Residents Within One-Half Mile of Area of Plant Forced to Leave Homes—Not Sufficient Foam on Hand to Cope with Widespread Oil Blaze

THREE workmen were killed, ten others suffered injuries and property damage estimated at $1,000,000 was caused by a fire which developed in the oil storage plant of the New England Terminal Company at North Tiverton, R. L., when a new tank collapsed as it was being tested with water under pressure. The resulting flood short circuited wires in a pump house and caused an explosion. The flames spread to seven oil storage tanks and a number of railroad tank cars on a siding, the fire continuing for three days until it finally burned itself out. Unsuccessful efforts were made to fight the blaze with foam lines and water was used to protect nearby houses, several of which ignited after an explosion that took place seven hours after the start of the fire. There was no foam or other protection provided on the tanks.

The fire officials at the scene were Chief John Hannon and Deputy Chief Daniel Leary, of Tiverton, R. I.; Chief W. H. Durfee, of South Tiverton, R. I.; Chief Jeremiah Sullivan, of Fall River, Mass.; Chief Irving Hammond, of Westport, R. I.; and Chief Joseph S. Lawton, of Newport, R. I.

The following apparatus responded: 500-gallon Maxim pumper and 350-gallon Reo pumper from the Tiverton Fire Department; Engine 10, a 1000-gallon American-LaFrancc pumper, and Engine 5, 750-gallon Ahrens-Fox pumper, and Ladder 2, American-LaFrance truck, from the Fall River Fire Department; Maxim pumper from Westport; Engine 1A, 750 gallon American-LaFrance pumper from the Newport Fire Department; and a 350-gallon Reo pumper from Glen Farm.

Lester Creaser, of Boston, with Howard Berkinshaw and Edward Jacobs, of Providence, all American-LaFrance representatives, came to the scene with a supply of Foamite’. The Newport and Glen Farm engines operated a foam stream, but as the blazing oil had spread over the yard, the foam was not sufficient to cope with the situation.

Chief Lawton, of Newport, past-President of the New England Association of Fire Chiefs, reached the fire just after an explosion had set fire to one of the Tiverton engines and ignited the side and roof of a residence. A line from a booster pump was used to put out both these fires. The blast of heat had ignited the suction and seats on the Tiverton pumper and the operator was forced to flee.

During the fire a water main burst on Route 138, the main highway from Fall River to Newport, and this greatly reduced the water pressure at hydrants adjacent to the oil plant until an engine of the Tiverton Fire Department was used to pump water around the break.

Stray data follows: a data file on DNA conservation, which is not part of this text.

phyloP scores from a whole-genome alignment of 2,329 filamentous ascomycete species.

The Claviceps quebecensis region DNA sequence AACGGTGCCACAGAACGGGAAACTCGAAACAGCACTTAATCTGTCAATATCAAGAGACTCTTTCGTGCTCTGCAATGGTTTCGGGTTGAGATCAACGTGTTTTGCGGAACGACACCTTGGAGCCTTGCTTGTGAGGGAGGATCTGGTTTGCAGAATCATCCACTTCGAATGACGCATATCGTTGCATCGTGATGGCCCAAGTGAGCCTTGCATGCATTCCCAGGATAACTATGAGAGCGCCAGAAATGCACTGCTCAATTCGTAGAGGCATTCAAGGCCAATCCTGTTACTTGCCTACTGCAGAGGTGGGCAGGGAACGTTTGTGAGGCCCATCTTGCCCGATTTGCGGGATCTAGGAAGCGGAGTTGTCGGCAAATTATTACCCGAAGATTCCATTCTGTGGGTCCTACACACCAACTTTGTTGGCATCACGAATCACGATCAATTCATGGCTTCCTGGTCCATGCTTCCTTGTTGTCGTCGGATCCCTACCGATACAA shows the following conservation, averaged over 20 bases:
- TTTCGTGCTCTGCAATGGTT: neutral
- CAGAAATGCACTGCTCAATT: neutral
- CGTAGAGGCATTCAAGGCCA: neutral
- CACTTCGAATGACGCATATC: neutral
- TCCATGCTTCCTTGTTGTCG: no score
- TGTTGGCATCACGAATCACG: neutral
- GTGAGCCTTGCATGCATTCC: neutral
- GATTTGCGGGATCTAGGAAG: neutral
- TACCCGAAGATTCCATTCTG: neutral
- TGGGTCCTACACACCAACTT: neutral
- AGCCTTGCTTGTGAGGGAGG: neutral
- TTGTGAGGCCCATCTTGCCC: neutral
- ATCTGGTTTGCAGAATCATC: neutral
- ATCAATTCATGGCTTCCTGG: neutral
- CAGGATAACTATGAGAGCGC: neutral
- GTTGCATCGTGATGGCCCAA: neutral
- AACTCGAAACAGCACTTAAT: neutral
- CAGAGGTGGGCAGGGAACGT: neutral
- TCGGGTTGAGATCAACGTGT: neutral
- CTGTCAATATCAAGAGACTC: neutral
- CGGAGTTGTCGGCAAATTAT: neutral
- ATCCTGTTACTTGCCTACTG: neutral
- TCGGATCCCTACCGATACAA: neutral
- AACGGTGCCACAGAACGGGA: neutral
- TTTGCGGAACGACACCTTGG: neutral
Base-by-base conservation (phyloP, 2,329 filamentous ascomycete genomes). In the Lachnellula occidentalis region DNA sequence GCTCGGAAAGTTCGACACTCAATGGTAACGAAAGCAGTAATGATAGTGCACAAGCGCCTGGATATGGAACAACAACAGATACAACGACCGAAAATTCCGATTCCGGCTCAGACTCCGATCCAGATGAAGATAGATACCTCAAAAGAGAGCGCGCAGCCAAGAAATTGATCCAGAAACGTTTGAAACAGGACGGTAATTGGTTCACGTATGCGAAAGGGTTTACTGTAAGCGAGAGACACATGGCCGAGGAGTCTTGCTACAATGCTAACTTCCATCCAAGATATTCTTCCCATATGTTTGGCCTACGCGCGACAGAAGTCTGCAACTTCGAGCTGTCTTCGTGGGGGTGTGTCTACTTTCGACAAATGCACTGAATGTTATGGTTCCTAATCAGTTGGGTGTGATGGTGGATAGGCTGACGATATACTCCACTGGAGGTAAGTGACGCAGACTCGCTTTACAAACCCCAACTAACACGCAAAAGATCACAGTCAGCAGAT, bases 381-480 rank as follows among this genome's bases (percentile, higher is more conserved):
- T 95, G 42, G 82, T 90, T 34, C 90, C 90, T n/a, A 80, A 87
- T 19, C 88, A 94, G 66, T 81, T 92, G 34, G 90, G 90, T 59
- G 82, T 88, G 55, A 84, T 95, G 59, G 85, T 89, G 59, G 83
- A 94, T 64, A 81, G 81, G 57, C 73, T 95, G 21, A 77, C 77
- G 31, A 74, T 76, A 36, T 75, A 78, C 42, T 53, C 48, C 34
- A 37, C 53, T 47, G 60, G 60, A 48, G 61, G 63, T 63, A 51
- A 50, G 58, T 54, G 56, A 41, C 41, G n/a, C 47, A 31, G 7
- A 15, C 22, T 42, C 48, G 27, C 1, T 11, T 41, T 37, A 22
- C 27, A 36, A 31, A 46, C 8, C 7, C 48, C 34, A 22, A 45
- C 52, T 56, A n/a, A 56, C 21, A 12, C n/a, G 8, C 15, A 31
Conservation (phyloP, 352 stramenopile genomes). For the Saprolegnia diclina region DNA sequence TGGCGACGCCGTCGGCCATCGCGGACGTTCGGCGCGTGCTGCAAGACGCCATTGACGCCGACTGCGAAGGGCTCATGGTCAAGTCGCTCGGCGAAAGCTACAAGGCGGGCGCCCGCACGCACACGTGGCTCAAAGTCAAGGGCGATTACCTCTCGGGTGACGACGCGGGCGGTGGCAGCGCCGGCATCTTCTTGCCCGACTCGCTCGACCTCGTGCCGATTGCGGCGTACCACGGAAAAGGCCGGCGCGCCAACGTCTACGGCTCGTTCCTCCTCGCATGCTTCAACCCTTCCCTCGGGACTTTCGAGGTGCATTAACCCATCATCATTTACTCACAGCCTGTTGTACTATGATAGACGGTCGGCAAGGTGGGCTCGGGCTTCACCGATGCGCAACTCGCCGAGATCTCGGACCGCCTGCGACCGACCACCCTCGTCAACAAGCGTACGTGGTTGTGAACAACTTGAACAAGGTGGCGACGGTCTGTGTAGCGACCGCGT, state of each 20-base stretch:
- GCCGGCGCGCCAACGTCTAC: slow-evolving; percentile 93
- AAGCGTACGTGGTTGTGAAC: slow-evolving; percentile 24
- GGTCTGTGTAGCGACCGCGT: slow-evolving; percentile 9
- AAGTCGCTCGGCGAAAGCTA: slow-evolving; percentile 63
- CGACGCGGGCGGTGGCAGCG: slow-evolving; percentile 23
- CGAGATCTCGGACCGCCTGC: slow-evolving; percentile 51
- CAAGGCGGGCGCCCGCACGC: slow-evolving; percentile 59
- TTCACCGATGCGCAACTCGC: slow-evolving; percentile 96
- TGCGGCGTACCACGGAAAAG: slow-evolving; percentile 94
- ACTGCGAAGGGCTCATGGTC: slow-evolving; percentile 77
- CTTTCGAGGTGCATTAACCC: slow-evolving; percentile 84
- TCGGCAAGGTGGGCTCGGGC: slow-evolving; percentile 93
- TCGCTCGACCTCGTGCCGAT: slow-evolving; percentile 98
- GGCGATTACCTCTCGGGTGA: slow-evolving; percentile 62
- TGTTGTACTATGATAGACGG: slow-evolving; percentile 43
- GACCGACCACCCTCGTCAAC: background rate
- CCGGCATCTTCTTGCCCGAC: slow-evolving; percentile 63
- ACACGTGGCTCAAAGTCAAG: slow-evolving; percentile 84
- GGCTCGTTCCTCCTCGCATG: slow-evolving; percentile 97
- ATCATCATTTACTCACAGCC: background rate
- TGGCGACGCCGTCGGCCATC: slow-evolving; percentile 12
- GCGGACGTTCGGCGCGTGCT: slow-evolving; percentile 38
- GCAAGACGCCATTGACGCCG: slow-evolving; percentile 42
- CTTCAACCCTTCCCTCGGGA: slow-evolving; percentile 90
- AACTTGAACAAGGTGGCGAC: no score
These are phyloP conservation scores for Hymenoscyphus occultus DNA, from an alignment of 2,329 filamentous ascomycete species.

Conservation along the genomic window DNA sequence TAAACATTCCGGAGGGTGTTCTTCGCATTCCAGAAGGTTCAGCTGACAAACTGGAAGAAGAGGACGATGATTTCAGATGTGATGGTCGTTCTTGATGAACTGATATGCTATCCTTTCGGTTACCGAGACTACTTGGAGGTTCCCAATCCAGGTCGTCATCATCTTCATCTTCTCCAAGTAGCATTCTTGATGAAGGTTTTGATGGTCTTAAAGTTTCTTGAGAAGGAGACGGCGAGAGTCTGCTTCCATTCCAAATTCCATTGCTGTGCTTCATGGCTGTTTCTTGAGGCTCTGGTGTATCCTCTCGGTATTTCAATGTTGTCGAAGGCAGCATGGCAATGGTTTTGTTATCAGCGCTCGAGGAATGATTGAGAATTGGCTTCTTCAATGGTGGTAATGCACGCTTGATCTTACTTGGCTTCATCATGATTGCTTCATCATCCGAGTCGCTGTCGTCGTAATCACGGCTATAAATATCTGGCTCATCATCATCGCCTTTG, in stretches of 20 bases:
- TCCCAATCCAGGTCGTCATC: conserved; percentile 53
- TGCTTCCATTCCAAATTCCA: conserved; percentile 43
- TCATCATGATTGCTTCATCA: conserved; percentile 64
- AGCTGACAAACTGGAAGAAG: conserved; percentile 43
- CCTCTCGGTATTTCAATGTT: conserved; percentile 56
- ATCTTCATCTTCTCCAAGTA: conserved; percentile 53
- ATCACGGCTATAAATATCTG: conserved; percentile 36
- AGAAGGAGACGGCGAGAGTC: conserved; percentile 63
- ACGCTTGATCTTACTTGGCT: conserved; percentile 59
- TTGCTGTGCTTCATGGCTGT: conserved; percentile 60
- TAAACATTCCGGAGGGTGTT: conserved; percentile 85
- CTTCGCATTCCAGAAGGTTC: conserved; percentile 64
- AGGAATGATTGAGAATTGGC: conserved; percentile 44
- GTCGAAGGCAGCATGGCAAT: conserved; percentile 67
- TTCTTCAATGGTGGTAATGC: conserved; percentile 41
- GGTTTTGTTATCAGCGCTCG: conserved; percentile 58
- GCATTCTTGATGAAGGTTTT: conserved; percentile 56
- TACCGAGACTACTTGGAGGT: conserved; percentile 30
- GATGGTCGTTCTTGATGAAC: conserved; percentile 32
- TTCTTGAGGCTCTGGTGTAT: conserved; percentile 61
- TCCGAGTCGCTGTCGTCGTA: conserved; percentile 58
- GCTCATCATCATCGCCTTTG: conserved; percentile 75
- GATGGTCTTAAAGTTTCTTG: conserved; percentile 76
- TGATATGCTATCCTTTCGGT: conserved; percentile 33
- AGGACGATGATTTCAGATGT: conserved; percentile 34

The tanks involved in the fire contained 5,072,000 gallons of inflammable fluids including gasoline, kerosene, and fuel oil. A one story administration building, shed, and pump house were destroyed besides the seven storage tanks and contents. One large tank containing kerosene escaped destruction. The plant was located on the shore of Mount Hope Bay. The towering cloud of dense black smoke could be seen for miles and crowds of spectators assembled on nearby hills. Residents of homes within a half mile area of the fire were ordered to vacate the premises. Train service on the Fall River to Newport branch of the New Haven Railway was suspended.

Firemen John Stewart, Thomas Whittaker. Frederick Westall, and James Duffy, of the Fall River Fire Department, were commended by Chief Sullivan for resucing injured workmen at the plant.

Assistance was rendered at the scene by the state police. Red Cross, and Salvation Army. Attornev General John P. Hartigan. of Rhode Island, has assigned Lieutenant John E. Baird, of the state police, to investigate the fire and determine if any negligence existed.

As an aftermath of the blaze the New England Terminal Companv has instituted suit for $750,000 against the Graver Tank and Construction Company, of Fast Chicago. Ind. the firm which was in charge of construction of the new tank that burst under the water pressure test thereby causing the disaster.

The front cover illustration shows a groun of firemen fighting this blaze, shielded against the heat by oil tanks.


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